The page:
Carolyn, of Diary of a Sewing Fanatic, wrote a post the other day, inspired by Erin, of A Dress a day. The basic premise of Erin's post was that to attain true sewing expert status, you have to devote copious amounts of time (upwards of 10 000 hours) to sewing. Carloyn, after reading Erin's post, asked the following questions:
Are you the best of the best in this craft? Are you just good enough? Or are you mediocre and working on improving? And finally, do you believe this theory to be justified? Can you really be the best of the best without some talent, or is it just about the time put into the process?
I have been mulling this over for a few days now and purposefully avoiding reading the comments to Carolyn's post, so as not to be swayed by other viewpoints.
Of course, the first thing I did was to calculate my hours-logged tally. I first began sewing when I was 17 years old and continued to sew until mid-university, then I took a break until 2005, at which time I dove back into sewing with a vengeance. This leads to two distinct periods of regular sewing activity during my lifetime (I am ignoring my sort quilting phase):
t = (5 y)(12 mth/y)(15 h/mth) + (3 y)(12 mth/y)(85 h/mth) = 3 960 h
According to Erin, her time logged is approximately 4 500 h, which she claims puts her in the mediocre category (far below the 10 000 h expert status). So, using my calculation above, I fare even worse - what is a step down from mediocre? abysmal?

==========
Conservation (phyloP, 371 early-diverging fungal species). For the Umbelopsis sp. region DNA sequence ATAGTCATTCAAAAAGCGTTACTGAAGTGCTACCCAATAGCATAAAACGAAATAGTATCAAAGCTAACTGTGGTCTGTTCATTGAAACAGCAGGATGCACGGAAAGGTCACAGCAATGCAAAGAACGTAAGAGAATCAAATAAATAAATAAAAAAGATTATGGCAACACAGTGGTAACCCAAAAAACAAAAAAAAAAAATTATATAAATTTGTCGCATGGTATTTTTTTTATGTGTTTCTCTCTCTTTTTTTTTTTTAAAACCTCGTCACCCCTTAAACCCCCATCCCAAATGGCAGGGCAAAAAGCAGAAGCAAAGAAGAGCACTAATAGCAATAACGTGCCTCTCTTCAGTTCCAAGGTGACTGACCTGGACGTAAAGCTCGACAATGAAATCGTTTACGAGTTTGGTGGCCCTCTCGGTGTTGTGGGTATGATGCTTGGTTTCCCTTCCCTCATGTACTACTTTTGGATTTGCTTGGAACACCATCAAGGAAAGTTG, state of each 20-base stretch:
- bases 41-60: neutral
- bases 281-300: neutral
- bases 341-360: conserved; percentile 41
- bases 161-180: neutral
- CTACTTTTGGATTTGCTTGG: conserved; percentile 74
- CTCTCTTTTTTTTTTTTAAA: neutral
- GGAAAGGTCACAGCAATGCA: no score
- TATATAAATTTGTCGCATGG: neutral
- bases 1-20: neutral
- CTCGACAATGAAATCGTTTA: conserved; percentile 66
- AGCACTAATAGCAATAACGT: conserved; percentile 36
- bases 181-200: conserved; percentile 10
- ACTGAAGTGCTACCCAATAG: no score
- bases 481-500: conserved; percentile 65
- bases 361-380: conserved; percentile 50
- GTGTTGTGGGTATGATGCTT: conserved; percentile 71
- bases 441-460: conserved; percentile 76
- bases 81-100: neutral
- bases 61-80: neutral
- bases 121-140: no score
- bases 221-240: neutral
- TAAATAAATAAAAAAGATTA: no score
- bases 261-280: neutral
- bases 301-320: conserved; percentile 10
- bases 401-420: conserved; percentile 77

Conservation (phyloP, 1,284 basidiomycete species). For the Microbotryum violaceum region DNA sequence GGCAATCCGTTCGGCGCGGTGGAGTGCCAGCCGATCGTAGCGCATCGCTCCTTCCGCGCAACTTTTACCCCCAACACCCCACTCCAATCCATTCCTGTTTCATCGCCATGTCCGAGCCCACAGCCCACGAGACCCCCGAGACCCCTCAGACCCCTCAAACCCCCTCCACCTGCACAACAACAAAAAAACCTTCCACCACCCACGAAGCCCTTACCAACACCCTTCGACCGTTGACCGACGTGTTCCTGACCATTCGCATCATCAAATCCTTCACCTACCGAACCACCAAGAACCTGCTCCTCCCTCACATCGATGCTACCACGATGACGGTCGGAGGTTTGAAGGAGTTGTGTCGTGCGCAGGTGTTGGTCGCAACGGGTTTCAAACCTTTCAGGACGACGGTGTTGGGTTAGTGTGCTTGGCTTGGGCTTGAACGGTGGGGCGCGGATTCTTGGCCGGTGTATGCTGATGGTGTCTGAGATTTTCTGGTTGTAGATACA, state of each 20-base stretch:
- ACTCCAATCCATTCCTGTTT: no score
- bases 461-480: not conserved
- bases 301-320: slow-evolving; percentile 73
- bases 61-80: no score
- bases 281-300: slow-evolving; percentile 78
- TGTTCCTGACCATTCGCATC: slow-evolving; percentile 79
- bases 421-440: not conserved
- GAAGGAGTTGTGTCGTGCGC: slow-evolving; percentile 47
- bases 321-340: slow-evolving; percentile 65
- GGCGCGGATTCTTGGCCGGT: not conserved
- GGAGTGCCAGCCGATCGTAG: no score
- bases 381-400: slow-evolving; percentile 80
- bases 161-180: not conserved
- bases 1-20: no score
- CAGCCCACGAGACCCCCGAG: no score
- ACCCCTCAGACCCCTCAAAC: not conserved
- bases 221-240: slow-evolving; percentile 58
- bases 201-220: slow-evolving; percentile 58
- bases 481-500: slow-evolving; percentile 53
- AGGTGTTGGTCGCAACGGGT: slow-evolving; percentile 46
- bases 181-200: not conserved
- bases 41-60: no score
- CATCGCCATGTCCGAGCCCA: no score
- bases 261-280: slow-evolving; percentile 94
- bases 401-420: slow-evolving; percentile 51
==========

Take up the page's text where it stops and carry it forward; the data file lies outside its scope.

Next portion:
Well, all humility aside, I don't think I'm abysmal or even mediocre at my craft, but I also don't think I'm expert. If asked to honestly evaluate my skills prior to this calculation, I would have claimed to be exceptional at some things and pretty good at others. I feel have conquered what many claim to be the holy grails of garment sewing: bound buttonholes, welt pockets, zipper insertion and appropriately combining pattern with fabric, to name a few. I have a good handle on tailoring techniques (although I have never sewn a completely hand tailored jacket - however, it is on the to-do list). The only areas that come to mind where I long for improvement is in fitting (I can fit myself well, but I have yet to acquire the skills to consistently fit others) and in draping (something with which I have only dabbled).
So, I strongly disagree that time spent is an adequate measure of sewing skill. Like the accomplishments of a virtuoso, a star athlete or a scientific genius, I truly believe that sewing prowess is an innate gift, that is honed and developed through practice and research. Study and repetition alone however, can only take you so far - you need an intuitive grasp of your art to transcend the ordinary. For example, quite often I am blown away by the work of beginners, while I am left cold by the work of sewists that have logged countless hours. I also think that having a willingness to experiment and the fortitude to take risks is necessary for entry into the sewing hall of fame. Too many sewists allow fear or uncertainty to squelch their evolution and it really is a shame.
So, in conclusion, I look around and see a range of sewists, from those that have the "gift" all way to the other extreme. But, in the end, whether you are a born sewing savant or still struggling to master simple techniques, the most important factor is to enjoy the process. For instance, I have a decent voice, but I'm certainly no Ann - however, that doesn't stop me from belting out a tune when the inclination hits...